Young buyers don't trust the F&I process at dealerships, but there are some things savvy dealers and lenders can do to get their business.
"If something is going to appeal to Gen Y, it's got to be trustworthy, nonintrusive with no hidden agenda and no pressure -- and it's got to be available at 2 a.m.," says George Halloran, auto finance program director for the Americas at BenchMark Consulting International in Jacksonville, Fla.
Young buyers, seeking an alternative to traditional financing, are adding to the upsurge in online applications for direct loans, lenders and auto finance experts say.
That's significant because when customers arrange their own financing, dealerships don't have the opportunity to profit by marking up the interest rate on the loan -- a practice called dealer reserve -- so they typically earn nothing or, in some cases, a flat fee that's usually smaller than the markup would be. Dealer markup can earn stores hundreds of dollars per car.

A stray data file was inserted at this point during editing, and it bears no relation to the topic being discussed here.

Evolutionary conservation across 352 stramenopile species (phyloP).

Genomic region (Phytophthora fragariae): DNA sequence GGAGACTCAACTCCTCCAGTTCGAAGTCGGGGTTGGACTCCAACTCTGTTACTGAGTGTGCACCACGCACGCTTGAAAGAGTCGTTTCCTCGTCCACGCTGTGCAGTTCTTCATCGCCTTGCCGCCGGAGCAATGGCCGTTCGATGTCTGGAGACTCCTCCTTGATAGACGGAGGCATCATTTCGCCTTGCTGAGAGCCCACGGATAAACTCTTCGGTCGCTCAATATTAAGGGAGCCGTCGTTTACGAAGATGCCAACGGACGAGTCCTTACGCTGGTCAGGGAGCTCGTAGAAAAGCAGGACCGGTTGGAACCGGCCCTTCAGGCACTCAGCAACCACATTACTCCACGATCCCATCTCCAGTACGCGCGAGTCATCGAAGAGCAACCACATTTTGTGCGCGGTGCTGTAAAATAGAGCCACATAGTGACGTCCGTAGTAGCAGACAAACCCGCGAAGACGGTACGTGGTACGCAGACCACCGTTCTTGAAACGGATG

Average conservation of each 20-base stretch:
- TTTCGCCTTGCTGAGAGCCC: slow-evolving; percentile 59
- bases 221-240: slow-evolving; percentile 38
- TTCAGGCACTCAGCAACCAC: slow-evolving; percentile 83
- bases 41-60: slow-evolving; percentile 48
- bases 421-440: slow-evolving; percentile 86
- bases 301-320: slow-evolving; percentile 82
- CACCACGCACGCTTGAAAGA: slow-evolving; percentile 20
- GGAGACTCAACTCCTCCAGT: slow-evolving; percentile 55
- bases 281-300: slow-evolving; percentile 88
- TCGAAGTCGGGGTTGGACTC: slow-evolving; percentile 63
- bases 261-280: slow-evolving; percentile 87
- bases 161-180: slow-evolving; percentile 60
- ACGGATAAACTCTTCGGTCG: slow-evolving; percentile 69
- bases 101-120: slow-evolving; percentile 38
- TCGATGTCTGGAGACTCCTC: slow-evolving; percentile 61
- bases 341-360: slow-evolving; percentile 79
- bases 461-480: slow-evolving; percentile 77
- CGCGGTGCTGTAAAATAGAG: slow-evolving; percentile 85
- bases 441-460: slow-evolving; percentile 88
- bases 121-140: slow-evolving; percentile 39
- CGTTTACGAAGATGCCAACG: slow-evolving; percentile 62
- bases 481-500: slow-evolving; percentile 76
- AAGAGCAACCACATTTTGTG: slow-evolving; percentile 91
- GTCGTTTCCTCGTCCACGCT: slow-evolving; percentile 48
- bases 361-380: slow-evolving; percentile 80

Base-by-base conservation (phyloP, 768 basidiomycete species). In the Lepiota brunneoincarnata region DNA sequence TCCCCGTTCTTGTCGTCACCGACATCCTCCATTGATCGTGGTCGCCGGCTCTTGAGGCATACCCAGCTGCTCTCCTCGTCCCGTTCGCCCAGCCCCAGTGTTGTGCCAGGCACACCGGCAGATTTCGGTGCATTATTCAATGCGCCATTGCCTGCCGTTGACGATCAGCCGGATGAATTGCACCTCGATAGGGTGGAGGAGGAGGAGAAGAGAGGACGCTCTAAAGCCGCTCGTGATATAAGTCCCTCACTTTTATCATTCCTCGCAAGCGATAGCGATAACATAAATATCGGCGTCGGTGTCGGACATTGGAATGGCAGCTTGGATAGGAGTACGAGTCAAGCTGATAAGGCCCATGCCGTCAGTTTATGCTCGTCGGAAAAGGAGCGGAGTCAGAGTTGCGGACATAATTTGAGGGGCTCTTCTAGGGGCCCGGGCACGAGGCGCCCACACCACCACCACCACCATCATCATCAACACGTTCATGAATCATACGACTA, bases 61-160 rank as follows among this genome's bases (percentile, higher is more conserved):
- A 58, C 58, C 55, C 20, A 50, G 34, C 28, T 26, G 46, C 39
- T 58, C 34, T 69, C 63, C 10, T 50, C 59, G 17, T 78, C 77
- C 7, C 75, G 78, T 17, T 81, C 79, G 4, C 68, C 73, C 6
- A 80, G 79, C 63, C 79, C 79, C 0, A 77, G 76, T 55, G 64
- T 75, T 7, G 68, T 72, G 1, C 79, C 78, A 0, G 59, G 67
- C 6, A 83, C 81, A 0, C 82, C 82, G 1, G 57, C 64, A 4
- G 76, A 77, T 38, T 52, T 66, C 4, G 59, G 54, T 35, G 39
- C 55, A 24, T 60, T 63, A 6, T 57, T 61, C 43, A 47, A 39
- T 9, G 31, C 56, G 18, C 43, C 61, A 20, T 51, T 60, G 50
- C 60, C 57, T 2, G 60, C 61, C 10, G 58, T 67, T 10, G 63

For indirect loans negotiated at the dealership in the more traditional way, younger buyers want the dealer markup to be more transparent. Greater transparency puts pressure on dealer margins in F&I. It also puts an additional burden on dealerships to show they're adding value to justify their cut of the profits on indirect loans.
BenchMark's Halloran moderated a presentation on Gen Y preferences at the American Financial Services Association Auto Finance Conference early this year.
The event was held just prior to the National Automobile Dealers Association convention in Las Vegas.